The individual introductions to short stories are one of my favorite things about reading single-author collections. The stories themselves are delightful in their own right, of course, but I love it when the author gives us an extra glimpse into what was going on when a given piece was written. It’s a little like getting to unwrap a high-end truffle; there’s an extra layer of ritual before one settles down to enjoy. With that in mind, I’ve decided to put a bit of that kind of love into the short fiction area of my site. What will accumulate, I expect, is a cluster of notes about the writing process, all tied to the various stories I’ve got sprinkled out and about the Web and in print.
This is my first foray into this territory–I hope you enjoy it.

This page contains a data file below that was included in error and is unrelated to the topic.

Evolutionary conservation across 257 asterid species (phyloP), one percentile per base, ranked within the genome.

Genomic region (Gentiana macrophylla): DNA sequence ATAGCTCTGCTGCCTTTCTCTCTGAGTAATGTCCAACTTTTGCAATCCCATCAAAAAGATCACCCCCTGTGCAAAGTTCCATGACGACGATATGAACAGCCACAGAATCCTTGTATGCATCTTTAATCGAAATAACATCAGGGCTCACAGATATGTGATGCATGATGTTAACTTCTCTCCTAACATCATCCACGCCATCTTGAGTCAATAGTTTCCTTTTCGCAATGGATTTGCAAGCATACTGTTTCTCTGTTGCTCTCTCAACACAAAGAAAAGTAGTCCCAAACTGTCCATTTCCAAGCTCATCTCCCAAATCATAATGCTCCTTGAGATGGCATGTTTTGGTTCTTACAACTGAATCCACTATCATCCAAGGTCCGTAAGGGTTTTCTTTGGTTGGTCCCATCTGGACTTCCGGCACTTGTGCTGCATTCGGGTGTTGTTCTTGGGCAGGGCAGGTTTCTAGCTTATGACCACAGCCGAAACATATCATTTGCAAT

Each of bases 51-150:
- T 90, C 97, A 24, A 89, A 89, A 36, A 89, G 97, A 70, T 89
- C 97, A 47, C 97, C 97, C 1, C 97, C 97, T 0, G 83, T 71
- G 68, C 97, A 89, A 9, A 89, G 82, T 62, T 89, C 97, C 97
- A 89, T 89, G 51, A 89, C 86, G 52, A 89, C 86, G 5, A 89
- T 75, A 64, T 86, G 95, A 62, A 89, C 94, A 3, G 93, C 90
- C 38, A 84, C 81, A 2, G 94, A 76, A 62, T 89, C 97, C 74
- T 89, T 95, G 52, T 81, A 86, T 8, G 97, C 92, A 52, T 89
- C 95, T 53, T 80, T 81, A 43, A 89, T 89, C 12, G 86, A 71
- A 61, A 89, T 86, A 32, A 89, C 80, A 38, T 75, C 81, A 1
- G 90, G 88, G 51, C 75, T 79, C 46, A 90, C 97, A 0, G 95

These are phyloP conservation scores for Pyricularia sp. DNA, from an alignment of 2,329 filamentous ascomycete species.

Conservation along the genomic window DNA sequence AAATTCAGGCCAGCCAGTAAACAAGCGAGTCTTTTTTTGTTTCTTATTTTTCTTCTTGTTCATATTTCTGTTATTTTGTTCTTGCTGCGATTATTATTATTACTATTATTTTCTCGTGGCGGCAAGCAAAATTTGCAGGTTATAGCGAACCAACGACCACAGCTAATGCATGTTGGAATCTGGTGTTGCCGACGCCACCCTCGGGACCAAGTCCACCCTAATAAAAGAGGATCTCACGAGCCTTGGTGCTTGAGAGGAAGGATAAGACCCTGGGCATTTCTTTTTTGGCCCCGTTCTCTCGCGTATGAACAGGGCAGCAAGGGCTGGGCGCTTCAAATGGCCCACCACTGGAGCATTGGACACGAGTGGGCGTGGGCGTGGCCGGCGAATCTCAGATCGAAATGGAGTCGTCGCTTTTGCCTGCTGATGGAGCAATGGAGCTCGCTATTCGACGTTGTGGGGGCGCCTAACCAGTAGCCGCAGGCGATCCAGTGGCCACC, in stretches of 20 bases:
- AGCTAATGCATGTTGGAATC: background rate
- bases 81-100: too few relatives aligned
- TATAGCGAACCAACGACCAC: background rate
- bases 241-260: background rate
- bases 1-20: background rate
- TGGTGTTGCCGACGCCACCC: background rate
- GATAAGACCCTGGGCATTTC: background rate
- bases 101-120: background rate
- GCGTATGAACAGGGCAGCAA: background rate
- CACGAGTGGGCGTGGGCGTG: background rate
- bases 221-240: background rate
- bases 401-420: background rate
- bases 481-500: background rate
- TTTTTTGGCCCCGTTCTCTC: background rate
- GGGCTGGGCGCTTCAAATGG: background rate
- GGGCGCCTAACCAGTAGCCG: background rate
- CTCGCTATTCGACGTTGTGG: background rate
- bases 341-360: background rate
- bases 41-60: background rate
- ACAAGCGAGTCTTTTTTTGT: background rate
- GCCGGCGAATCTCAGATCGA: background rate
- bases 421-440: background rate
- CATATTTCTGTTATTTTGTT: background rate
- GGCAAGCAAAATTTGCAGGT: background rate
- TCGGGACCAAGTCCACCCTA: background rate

In 2001, I met Charles N. Brown at Norwescon and he asked me to start reviewing books for Locus. For the next three years I did four, five, even six books a month for the magazine–the ARCs flowed to my door, a glorious river of words. This was not long after I’d first encountered Harry Turtledove, and his unforgettable How Few Remain. I was in love with alternate history. I inhaled the series spawned by How Few Remain, and the Worldwar series. Happily, none of the other Locus reviewers seemed inclined to wrestle me for the AH, so for a couple of glorious years I didn’t just get my Turtledove fix. I got it all: Kurt R.A. Giambastiani’s awesome The Year the Cloud Fell saga, Steven Barnes’ Lion’s Blood, Hannibal’s Children by John Maddox Roberts… it was like falling into a cave full of pirate loot, literary doubloons for history nerds.